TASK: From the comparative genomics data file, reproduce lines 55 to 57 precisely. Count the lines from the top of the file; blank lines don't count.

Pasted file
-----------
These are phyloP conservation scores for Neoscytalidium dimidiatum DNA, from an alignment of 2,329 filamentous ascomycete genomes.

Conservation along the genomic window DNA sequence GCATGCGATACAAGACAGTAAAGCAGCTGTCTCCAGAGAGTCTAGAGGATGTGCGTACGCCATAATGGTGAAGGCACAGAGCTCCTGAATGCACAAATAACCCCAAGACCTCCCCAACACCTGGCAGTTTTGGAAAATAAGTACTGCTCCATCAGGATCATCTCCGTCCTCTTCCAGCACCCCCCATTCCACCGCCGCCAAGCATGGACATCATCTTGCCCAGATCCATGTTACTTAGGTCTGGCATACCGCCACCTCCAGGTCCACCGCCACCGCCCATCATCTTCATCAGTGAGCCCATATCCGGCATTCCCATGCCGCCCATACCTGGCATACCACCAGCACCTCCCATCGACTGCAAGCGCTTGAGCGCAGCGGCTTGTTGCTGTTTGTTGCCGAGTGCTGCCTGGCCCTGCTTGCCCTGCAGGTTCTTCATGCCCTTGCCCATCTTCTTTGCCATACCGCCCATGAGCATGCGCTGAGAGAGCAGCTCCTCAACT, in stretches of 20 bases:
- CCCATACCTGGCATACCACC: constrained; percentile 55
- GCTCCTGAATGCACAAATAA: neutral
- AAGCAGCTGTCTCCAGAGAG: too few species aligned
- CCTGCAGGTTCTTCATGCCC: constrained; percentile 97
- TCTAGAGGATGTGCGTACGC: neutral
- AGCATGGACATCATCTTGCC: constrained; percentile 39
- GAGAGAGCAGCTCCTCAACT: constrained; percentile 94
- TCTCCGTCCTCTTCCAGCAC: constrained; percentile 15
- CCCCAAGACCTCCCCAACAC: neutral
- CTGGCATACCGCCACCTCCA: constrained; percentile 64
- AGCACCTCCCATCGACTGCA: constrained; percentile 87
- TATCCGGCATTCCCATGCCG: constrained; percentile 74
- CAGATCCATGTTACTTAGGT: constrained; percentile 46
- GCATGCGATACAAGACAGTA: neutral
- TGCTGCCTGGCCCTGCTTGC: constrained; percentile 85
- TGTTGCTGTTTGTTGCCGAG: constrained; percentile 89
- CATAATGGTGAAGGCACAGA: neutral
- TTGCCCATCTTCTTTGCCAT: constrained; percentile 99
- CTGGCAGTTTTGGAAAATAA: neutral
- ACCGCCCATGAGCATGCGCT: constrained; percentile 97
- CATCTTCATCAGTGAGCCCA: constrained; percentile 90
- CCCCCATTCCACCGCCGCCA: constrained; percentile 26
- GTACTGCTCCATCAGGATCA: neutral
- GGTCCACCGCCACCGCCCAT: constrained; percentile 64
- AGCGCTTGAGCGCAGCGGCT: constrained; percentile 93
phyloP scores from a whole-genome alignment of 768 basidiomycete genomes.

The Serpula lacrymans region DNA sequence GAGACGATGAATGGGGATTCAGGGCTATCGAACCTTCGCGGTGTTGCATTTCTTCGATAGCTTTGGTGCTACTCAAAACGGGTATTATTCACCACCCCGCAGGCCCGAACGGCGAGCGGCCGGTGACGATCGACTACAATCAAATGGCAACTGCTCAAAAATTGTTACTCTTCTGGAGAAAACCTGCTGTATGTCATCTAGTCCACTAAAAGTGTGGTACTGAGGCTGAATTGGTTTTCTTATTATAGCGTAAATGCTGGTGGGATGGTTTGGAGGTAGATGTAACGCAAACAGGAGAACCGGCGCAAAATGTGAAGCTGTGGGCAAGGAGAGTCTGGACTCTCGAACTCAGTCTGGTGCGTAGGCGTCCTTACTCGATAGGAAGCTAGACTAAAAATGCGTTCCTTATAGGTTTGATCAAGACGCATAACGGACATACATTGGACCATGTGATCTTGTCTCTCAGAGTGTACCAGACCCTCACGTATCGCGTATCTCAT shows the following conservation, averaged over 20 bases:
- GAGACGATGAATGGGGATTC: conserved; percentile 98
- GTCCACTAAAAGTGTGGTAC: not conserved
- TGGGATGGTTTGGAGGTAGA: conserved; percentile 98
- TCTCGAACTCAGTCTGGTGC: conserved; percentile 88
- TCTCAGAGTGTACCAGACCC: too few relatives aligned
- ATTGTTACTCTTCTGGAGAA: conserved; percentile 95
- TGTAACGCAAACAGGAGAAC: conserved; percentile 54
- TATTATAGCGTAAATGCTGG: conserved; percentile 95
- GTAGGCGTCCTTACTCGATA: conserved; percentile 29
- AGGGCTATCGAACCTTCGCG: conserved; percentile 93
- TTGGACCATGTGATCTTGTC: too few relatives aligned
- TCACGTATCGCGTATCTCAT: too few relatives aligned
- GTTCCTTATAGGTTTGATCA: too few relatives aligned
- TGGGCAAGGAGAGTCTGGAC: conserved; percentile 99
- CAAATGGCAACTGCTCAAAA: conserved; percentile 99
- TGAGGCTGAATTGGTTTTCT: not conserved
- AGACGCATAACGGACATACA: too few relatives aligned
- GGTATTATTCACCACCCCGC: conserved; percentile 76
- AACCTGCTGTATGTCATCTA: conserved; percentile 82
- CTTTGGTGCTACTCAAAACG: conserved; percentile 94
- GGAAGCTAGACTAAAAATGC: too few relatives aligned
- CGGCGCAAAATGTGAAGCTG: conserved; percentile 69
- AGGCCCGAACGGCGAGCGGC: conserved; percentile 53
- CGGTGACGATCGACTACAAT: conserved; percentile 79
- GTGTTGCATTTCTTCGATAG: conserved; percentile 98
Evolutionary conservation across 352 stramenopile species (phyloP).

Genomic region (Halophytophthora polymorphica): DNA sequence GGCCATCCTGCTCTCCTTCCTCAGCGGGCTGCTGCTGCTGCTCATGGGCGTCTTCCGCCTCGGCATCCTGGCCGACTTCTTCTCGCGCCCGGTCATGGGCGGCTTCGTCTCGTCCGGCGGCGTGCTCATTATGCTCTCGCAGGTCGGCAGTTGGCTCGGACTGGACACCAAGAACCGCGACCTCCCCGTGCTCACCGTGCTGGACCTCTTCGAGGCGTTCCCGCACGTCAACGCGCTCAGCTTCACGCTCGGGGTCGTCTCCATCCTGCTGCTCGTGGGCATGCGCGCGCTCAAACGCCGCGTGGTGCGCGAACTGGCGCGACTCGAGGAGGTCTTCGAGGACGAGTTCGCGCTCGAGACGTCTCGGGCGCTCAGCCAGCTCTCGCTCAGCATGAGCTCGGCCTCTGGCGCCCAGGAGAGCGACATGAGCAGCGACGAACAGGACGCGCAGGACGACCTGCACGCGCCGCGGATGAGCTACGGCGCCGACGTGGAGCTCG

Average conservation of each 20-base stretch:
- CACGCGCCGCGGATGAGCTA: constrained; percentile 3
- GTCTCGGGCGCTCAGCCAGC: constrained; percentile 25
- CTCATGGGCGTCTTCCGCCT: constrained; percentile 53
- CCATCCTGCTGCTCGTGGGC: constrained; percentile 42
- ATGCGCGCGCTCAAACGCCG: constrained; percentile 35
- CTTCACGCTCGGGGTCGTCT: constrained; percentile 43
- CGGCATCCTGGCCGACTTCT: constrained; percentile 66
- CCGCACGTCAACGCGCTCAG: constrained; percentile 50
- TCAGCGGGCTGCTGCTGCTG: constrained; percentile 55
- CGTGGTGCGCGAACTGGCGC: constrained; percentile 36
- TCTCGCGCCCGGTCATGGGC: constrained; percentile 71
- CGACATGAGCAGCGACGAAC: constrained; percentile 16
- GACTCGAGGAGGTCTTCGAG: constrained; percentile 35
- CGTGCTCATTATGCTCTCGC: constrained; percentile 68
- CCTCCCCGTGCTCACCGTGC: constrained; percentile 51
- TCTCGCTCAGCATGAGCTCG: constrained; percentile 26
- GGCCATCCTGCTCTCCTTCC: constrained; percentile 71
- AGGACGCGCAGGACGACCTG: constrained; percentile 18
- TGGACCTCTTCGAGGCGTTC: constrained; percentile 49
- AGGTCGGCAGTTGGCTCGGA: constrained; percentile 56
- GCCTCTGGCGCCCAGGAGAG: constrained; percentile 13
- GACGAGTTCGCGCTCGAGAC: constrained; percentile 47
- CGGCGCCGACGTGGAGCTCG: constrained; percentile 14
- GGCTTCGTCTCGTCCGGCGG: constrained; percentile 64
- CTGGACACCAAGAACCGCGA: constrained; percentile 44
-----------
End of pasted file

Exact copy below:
Evolutionary conservation across 352 stramenopile species (phyloP).

Genomic region (Halophytophthora polymorphica): DNA sequence GGCCATCCTGCTCTCCTTCCTCAGCGGGCTGCTGCTGCTGCTCATGGGCGTCTTCCGCCTCGGCATCCTGGCCGACTTCTTCTCGCGCCCGGTCATGGGCGGCTTCGTCTCGTCCGGCGGCGTGCTCATTATGCTCTCGCAGGTCGGCAGTTGGCTCGGACTGGACACCAAGAACCGCGACCTCCCCGTGCTCACCGTGCTGGACCTCTTCGAGGCGTTCCCGCACGTCAACGCGCTCAGCTTCACGCTCGGGGTCGTCTCCATCCTGCTGCTCGTGGGCATGCGCGCGCTCAAACGCCGCGTGGTGCGCGAACTGGCGCGACTCGAGGAGGTCTTCGAGGACGAGTTCGCGCTCGAGACGTCTCGGGCGCTCAGCCAGCTCTCGCTCAGCATGAGCTCGGCCTCTGGCGCCCAGGAGAGCGACATGAGCAGCGACGAACAGGACGCGCAGGACGACCTGCACGCGCCGCGGATGAGCTACGGCGCCGACGTGGAGCTCG

Average conservation of each 20-base stretch: